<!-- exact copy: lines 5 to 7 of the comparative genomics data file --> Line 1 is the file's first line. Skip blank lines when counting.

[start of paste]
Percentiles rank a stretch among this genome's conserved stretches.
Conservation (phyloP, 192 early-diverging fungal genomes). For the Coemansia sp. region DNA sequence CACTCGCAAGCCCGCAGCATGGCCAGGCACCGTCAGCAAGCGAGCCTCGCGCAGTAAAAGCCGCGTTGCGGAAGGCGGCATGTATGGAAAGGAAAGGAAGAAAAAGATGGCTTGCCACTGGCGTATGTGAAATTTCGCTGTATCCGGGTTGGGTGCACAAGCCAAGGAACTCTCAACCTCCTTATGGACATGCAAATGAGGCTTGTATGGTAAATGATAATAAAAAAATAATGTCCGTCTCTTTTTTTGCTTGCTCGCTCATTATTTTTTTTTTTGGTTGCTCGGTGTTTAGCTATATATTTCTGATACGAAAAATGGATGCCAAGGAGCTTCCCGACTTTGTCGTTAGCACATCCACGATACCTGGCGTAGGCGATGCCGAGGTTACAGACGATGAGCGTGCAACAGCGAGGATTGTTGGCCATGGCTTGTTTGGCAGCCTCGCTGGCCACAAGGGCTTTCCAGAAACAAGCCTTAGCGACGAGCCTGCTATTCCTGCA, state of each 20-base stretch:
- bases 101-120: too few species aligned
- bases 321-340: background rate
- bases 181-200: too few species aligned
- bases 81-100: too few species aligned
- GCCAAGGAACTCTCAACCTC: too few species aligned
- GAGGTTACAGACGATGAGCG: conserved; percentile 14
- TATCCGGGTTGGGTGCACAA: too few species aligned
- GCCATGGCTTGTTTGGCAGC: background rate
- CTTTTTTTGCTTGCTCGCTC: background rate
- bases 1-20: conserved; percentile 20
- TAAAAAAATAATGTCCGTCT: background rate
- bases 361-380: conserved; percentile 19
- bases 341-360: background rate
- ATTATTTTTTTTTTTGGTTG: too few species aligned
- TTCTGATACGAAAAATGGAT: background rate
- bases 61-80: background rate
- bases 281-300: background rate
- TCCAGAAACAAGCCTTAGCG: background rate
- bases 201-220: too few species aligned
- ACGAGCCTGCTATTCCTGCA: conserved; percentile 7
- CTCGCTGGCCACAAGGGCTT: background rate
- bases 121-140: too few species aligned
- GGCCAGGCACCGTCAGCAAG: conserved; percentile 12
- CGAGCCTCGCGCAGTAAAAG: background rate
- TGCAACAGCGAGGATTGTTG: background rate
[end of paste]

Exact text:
- bases 181-200: too few species aligned
- bases 81-100: too few species aligned
- GCCAAGGAACTCTCAACCTC: too few species aligned